This GCHQ presentation from July 2011 discusses various technical aspects of “population-scale” datamining: see the Intercept article Profiled: From Radio to Porn, British Spies Track Web Users’ Online Identities, 25 September 2015.
We’ve been tracing the progress of Germany’s inquiry into NSA and BND surveillance since it was launched in March last year. While revelations from the inquiry have resulted in important stories about the the BND (Germany’s signals intelligence agency) and its cooperation with the NSA, there is no official transcript of proceedings, even those hearings that have taken place in open session.
Laura Poitras’ documentary about Edward Snowden, CITIZENFOUR, was awarded an Oscar at the Academy Awards ceremony in Los Angeles on 22 February 2014.
In her acceptance speech, standing alongside Glenn Greenwald and Edward Snowden’s girlfriend Lindsay Mills, Laura Poitras paid tribute to Edward Snowden:
The disclosures that Edward Snowden revealed don’t only expose the threat to our privacy but to our democracy itself. When the most important decisions being made that affect all of us are being made in secret, we lose our ability to control. Thank you to Edward Snowden for his courage and to the many other whistleblowers. I share this with Glenn Greenwald and the other journalists that are exposing truth.
Snowden himself released a statement via the ACLU:
When Laura Poitras asked me if she could film our encounters, I was extremely reluctant. I’m grateful that I allowed her to persuade me. The result is a brave and brilliant film that deserves the honor and recognition it has received. My hope is that this award will encourage more people to see the film and be inspired by its message that ordinary citizens, working together, can change the world.
Courage, the organisation that runs Edward Snowden’s defence fund and this website, also released a statement, which emphasises the “dangerous gap in protections for whistleblowers” demonstrated in the film.
The Courage Foundation is delighted that CITIZENFOUR has been awarded the Oscar for the Best Documentary Feature of 2014.
The film shows that after journalists left Edward Snowden in Hong Kong, awaiting the United States’ charges and extradition request, Snowden relied on WikiLeaks to secure him asylum. As Laura Poitras’ film depicts, Snowden is now safe, living comfortably with his girlfriend in Moscow, but the film demonstrates the dangerous gap in protections for whistleblowers. WikiLeaks’ rescue – and the need it demonstrated – was the inception of Courage, devoted to providing protections, defence and safety nets for whistleblowers in the highest-risk situations, when others can’t or won’t help.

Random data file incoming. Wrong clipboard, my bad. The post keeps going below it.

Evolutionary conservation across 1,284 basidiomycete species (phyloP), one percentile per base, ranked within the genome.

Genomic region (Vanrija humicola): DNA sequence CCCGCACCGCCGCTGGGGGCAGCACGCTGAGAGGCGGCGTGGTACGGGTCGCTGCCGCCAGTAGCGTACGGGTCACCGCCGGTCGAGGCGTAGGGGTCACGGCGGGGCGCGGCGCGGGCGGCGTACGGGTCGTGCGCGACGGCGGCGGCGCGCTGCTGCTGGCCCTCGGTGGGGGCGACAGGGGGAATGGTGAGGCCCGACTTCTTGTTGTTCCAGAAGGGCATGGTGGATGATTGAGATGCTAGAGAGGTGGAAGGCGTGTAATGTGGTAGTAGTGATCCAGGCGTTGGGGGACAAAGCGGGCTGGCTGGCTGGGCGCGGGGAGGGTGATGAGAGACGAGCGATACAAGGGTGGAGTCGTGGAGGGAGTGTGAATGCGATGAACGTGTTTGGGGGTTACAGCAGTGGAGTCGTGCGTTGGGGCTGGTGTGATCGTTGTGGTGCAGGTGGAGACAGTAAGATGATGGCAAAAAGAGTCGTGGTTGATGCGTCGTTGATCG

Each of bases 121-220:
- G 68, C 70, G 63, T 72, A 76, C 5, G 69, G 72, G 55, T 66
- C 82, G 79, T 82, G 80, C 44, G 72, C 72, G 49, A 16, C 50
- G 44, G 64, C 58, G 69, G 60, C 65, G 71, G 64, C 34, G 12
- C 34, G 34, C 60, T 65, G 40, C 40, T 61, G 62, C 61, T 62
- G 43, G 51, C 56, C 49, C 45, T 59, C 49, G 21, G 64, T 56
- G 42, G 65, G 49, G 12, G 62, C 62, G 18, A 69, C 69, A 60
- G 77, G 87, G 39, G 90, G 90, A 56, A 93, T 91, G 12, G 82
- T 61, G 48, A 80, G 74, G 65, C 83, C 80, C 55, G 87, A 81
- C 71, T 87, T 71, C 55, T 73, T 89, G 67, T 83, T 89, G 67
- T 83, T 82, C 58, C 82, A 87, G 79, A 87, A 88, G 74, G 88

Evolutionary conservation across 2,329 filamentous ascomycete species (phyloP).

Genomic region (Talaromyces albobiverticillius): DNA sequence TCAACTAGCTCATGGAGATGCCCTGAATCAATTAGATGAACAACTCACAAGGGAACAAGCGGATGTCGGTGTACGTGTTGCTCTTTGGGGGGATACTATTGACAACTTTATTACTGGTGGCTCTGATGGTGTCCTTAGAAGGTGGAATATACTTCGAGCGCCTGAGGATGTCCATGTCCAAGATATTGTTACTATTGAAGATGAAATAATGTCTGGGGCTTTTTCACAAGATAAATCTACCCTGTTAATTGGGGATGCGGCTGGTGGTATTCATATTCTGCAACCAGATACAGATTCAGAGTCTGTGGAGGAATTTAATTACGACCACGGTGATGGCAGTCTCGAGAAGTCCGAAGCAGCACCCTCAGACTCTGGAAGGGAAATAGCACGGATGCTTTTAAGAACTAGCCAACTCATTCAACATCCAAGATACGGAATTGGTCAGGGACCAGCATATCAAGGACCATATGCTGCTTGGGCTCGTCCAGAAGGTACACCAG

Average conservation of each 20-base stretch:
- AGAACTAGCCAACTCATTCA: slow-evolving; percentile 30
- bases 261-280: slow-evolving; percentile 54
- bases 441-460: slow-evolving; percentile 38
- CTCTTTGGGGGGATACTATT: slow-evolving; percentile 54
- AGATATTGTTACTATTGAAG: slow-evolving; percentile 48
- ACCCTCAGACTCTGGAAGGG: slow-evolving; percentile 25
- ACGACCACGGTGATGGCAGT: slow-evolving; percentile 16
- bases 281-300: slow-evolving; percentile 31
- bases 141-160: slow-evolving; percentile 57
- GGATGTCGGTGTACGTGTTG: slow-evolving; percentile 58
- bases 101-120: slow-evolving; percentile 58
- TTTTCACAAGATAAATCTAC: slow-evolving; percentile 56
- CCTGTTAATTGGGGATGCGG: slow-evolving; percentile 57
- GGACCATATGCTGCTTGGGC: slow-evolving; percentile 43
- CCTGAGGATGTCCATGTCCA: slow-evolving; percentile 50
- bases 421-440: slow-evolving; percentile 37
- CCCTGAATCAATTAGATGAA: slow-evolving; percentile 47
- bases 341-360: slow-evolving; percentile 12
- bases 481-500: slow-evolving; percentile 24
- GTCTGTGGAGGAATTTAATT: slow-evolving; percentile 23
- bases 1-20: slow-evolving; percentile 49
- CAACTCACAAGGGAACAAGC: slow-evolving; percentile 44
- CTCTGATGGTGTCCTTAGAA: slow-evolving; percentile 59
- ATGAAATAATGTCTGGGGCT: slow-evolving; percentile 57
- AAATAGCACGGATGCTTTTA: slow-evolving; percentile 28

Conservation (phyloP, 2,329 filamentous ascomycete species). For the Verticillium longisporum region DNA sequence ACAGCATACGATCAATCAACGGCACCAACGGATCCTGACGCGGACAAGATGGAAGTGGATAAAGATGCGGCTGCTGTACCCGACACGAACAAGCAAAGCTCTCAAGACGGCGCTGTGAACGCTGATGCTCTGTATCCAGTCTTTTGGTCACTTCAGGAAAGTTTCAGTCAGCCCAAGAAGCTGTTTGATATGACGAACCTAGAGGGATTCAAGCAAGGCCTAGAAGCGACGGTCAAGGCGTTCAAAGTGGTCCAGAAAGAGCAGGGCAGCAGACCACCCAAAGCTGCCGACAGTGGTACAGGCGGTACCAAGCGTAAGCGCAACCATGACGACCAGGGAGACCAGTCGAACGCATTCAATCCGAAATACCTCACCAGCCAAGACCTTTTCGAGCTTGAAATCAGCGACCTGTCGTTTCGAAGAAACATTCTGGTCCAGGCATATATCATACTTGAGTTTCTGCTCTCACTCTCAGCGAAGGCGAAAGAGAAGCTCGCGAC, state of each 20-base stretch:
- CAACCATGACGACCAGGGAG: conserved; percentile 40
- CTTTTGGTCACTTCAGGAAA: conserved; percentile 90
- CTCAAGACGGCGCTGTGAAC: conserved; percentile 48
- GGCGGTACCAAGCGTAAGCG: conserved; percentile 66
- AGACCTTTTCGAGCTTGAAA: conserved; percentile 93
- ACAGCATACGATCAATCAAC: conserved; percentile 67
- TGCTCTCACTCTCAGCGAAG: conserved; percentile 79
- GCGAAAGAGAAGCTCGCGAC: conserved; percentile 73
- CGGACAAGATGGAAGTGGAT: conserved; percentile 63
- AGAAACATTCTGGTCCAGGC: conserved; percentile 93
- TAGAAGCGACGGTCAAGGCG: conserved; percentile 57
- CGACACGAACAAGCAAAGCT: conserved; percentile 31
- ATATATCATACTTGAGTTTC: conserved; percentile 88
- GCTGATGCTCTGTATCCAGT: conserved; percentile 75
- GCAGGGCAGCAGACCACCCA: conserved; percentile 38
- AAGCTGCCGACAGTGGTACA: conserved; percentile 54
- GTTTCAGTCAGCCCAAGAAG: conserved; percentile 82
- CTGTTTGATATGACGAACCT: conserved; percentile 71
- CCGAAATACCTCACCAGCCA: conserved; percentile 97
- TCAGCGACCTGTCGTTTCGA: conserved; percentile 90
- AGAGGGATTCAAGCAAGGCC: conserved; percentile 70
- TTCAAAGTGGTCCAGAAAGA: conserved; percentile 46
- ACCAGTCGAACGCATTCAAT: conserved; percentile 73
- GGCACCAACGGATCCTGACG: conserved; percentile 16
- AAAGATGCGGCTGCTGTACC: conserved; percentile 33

Courage, which hosts Edward Snowden’s only official defence fund, is establishing international networks ready to provide future Snowdens with logistical and legal help, in addition to assisting journalistic sources at risk before the investigation stage. But we need your help. Fighting legal battles against the most powerful governments in the world is expensive, yet essential. Courage’s Acting Director Sarah Harrison said: “Governments are ramping up their efforts to persecute those who expose the truth, and we must do the same if we’re going to keep our truth-tellers safe. Donate to Courage to ensure we are there when we are needed most.”
More than sixty celebrities and thinkers have signed a statement pledging their support for Edward Snowden and encouraging donations to his official defence fund. Signed by Susan Sarandon, Russell Brand, Peter Sarsgaard, M.I.A., Thurston Moore, David Berman, Vivienne Westwood, Alfonso Cuaròn and several other artists and intellectuals, the statement praises the work of Edward Snowden and other whistleblowers, highlighting the need to support these individuals as they face social and legal persecution for their revelations to the public.
Tuesday 24 June saw Edward Snowden’s second appearance before the Parliamentary Assembly of the Council of Europe. In April, he spoke to the assembly of Parliamentarians from 47 countries about mass surveillance. The topic of yesterdays’s session was improving protection of whistleblowers; reports on both subjects are being prepared for consideration by the Assembly before the end of the year.
This NSA wiki page details “the start of an international effort to focus the legal element of national power upon non-state actor [WikiLeaks editor Julian] Assange, and the human network that supports WikiLeaks”: see the Intercept article: Snowden Documents Reveal Covert Surveillance and Pressure Tactics Aimed at WikiLeaks and Its Supporters, 18 February 2014.
This page from the NSA intranet dated July 2011 supplies advice from the NSA Offices of General Counsel (OGC) and Oversight and Compliance (NOC) on the admissibility of targeting strategies against the users of popular websites (including WikLeaks and the Pirate Bay): see the Intercept article Snowden Documents Reveal Covert Surveillance and Pressure Tactics Aimed at WikiLeaks and Its Supporters, 18 February 2014.